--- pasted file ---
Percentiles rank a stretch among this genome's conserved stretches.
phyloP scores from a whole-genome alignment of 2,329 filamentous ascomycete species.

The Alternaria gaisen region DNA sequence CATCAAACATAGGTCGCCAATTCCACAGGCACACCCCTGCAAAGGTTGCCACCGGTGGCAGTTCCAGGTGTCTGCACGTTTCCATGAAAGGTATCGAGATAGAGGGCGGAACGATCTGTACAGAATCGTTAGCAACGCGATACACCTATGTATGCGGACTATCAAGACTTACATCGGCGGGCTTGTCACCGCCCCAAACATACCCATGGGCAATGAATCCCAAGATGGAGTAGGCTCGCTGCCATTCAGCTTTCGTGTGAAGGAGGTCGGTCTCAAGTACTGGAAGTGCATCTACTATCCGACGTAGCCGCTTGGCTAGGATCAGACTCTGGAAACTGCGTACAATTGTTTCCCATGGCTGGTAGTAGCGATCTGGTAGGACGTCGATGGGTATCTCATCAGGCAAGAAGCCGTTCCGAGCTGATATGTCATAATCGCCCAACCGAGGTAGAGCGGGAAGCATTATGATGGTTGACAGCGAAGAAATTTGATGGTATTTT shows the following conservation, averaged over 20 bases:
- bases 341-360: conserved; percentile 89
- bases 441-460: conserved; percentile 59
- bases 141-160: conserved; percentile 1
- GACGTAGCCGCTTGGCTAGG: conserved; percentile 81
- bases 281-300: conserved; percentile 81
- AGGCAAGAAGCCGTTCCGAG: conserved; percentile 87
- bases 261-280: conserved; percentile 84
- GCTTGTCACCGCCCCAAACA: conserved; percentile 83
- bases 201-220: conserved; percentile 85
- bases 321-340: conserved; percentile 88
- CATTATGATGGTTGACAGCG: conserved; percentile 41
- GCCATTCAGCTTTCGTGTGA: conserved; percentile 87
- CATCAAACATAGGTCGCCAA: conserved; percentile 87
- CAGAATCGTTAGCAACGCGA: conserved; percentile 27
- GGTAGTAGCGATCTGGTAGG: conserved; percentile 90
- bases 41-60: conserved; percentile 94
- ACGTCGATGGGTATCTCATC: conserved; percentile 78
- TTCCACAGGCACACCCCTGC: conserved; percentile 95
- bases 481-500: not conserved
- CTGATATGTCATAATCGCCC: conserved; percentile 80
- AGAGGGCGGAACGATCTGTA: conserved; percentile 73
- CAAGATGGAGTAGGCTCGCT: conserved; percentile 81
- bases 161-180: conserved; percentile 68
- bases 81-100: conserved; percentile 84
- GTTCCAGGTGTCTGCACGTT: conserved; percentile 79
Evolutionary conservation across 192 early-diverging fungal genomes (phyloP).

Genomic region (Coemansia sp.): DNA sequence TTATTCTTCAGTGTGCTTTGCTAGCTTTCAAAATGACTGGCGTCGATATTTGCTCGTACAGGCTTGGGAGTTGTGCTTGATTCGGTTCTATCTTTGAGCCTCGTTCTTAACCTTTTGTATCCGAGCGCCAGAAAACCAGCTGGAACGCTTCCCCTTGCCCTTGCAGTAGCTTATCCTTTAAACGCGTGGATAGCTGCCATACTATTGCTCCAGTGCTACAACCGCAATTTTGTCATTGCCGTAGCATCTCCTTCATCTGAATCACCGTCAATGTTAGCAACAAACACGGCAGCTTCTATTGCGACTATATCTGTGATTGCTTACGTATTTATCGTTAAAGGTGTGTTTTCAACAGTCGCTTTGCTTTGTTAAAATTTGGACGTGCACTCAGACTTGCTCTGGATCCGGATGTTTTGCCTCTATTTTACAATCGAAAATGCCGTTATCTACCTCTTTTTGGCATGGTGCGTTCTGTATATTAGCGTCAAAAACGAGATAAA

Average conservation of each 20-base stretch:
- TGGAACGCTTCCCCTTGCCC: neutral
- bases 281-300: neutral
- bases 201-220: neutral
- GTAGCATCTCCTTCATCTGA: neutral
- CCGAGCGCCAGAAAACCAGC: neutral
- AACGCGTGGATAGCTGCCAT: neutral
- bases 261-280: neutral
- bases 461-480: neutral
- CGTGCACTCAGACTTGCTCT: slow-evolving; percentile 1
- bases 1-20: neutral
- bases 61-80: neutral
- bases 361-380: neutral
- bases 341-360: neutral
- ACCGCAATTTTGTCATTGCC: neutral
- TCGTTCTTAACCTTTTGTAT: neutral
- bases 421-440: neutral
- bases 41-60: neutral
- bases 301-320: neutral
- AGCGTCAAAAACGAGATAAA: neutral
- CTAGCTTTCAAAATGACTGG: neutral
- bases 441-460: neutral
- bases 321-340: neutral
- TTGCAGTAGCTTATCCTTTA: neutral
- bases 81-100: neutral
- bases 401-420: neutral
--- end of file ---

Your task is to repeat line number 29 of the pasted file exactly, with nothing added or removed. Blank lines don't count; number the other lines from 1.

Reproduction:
Evolutionary conservation across 192 early-diverging fungal genomes (phyloP).